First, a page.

Sunday, August 22, 2010

State of the Cinema 2010

If you feel as though this year has been short on good movies and long on filler, well, you'd be right.

Two-thirds of the year has gone by, and I'd say there isn't a film per month I'd call 'quality'. Total, I would count six films so far this year as being really great work. I'm not sure if we had more or less by this time last year, but I have to assume it was better than this.

Sure, there have been some nice guilty pleasures here and there, like Kick-Ass and Hot Tub Time Machine. But good, Oscar-caliber stuff has been so light. What follows is my breakdown of the top six films of the year and how I would rank them, plus Oscar viability.

6. Joan Rivers: A Piece of Work
An unflinching, fascinating portrait of a woman who has seen defeat so many times and yet continually rises from the ashes due to her undying work ethic. A lock for Best Documentary Feature later this year barring any heavy-handed liberal projects a la The Cove or An Inconvenient Truth (both of which, being a liberal, I enjoyed).

5. The Kids are All Right
A fascinating tale of a modern family dealing with all the problems that arise from being so modern. The acting is first-rate, especially from leads Annette Bening and Julianne Moore, but the plot is a little disheveled at times, leading me to rank this lower than most. It will likely be a Best Picture nominee, as well as a Best Original Screenplay and (double) Best Actress nominee.

4. Scott Pilgrim vs. The World
What an unfailingly fun film. Full of originality and innovation, there wasn't a moment in this that I didn't find completely enjoyable. The most fun I've had in a movie theater in a long time. I have to resist the urge to rank this higher simply based on how fun it was. No shot at Oscar, unfortunately, which is a sad statement about the Oscars.

3. Please Give
Another movie likely to be ignored by Oscar voters, the sheer acting prowess combined with expert writing and direction created one of the most thought-provoking, in-your-face, fascinating films of the year. Rebecca Hall, Amanda Peet, Catherine Keener and Oliver Platt all put on a master class in using well-developed characters to make them the heart of the film. Tragically unseen, this is another film it is difficult to rank down. But the next two are just too good.

2. Inception
What remains to be said? A gamebreaker, Inception is a sure thing Best Picture nominee, as well as a likely Best Director and Best Original Screenplay nominee. If there were justice, Marion Cotillard would also be a Best Supporting Actress nominee, but I wouldn't wager any money on that idea. Truly spellbinding, this is a movie that truly defined 2010.

1. Toy Story 3
It's sentimental, relies on our knowledge of previously established characters, and is a threequel. So freaking what. It is also the best film of the year so far, and I would be stunned if another film takes that title. There is nothing about this film that is not beautiful, from the animation to the script to the voicework. What a brilliant movie. A lock for the Best Animated Feature prize, and a sure bet Best Picture nominee. Maybe, in this slow year, even a Best Picture winner.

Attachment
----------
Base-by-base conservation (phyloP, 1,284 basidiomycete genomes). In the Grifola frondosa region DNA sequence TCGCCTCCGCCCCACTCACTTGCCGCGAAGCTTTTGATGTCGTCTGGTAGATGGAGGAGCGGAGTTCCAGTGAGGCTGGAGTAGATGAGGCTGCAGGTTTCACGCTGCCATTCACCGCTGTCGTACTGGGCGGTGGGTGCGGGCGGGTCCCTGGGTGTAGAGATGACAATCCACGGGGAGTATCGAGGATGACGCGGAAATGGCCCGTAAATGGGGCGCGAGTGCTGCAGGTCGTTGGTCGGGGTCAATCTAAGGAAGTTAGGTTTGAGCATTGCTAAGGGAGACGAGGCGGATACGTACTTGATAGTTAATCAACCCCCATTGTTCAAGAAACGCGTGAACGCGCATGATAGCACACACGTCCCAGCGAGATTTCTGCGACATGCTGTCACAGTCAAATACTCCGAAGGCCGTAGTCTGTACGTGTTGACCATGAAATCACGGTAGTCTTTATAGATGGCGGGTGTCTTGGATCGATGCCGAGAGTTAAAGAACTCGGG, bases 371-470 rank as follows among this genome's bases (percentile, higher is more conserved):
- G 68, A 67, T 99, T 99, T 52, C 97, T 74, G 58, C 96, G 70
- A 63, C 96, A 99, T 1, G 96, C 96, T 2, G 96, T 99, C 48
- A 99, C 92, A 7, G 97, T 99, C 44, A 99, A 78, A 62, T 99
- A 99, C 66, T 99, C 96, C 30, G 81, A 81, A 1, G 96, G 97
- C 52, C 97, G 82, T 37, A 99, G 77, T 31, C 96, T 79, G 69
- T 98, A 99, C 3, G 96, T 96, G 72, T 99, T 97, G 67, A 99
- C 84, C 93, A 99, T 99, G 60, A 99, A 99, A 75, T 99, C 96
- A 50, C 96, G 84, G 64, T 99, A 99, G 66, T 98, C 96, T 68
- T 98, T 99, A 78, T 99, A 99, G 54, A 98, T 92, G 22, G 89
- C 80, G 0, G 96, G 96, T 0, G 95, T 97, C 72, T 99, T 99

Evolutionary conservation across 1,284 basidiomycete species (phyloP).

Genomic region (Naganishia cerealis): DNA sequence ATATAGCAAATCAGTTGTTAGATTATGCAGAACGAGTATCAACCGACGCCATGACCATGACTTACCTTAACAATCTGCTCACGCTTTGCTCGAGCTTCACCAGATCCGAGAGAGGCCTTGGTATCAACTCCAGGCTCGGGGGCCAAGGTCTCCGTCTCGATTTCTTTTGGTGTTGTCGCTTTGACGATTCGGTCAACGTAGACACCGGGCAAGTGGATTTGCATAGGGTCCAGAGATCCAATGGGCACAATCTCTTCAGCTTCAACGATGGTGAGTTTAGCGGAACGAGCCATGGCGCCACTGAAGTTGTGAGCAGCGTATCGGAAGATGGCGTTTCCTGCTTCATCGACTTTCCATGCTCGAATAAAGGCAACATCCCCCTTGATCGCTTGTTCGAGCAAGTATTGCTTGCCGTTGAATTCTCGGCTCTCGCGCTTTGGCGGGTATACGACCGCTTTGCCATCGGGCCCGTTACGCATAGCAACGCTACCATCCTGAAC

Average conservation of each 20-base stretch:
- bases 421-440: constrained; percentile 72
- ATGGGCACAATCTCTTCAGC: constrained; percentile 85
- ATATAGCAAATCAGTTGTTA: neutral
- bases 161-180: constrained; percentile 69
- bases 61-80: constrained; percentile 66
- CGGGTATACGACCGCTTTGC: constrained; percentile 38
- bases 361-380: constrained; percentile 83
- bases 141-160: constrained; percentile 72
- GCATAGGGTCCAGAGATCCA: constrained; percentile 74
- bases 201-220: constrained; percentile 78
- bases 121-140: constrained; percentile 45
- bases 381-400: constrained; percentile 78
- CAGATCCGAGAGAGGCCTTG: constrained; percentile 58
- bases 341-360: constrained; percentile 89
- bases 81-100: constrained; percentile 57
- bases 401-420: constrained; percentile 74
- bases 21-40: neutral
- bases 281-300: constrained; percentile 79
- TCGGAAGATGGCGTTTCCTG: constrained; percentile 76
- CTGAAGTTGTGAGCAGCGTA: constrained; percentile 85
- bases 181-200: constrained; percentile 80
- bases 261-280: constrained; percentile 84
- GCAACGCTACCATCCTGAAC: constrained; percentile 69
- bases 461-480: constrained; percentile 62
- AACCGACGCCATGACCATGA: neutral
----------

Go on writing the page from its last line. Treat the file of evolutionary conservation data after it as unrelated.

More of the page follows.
What have your favorite films this year been? Take it to the comments!

Friday, August 6, 2010

The "Cool" Songs

A couple of months ago, I posted a series on my favorite songs of all time with the stories behind each of them. Those were truly my twenty favorite songs of all time.

But no one really mentions their favorite songs when asked, "What are you favorite songs?" No, because those answers and follow-up conversations are too awkward and uncomfortable. Everyone has a set of, say, five or so songs they name-check in conversation as being their favorites because it's easier and others will respect you more. They still love them, but they're not the real top tier. Don't pretend you don't. You may do it with albums or artists instead of songs, but it's the same concept. What follows are my five so-called "cool" songs.

"Folds in Your Hands," Passion Pit
I absolutely love this track. A lot more than most Passion Pit, actually, which usually strikes me as heavily overproduced (don't waste your time telling me that's the point, I've heard it before). It's infectious, fun, well-written, and interestingly and conservatively produced. An iPod playlist staple.

"Alone Apart," The Swell Season
I've profiled The Swell Season and this song in particular before, and "Falling Slowly" is actually my favorite song from the duo, but this one is just so soul-stirring and touching I can't help but feel really connected every time I listen to it. Markéta Irglová's voice is stirring.

"Citizen," Broken Bells
Another duo with a far superior song ("The High Road") but with another that I often prefer simply for sheer musical quality from time to time. The transitions from melodic sing-a-long to moody, introspective ballad are beautiful. And "Call on a bright star/Or play your hand as idiots" might be one of the most gorgeously rendered couplets in any modern song I've ever heard.

"In The Waiting Line," Zero 7
An indie take on a siren song, the vocal is so sensuous and seductive that the lyrics almost become obsolete. Closer examination of those lyrics, however, reveal an aching, meticulously constructed tune that few people have in their iTunes libraries, but more should.

"That's Why You're Beautiful," Beyoncé
Oh, you didn't really think you'd escape a music-based post on this blog without a little Sasha Fierce, did you? The resident R&B diva has several catchy songs in her repertoire, but this lilting ballad about a lover's beauty through time is, quite honestly, her best. It might not be just one of my "cool" songs, it might be my favorite song of hers overall.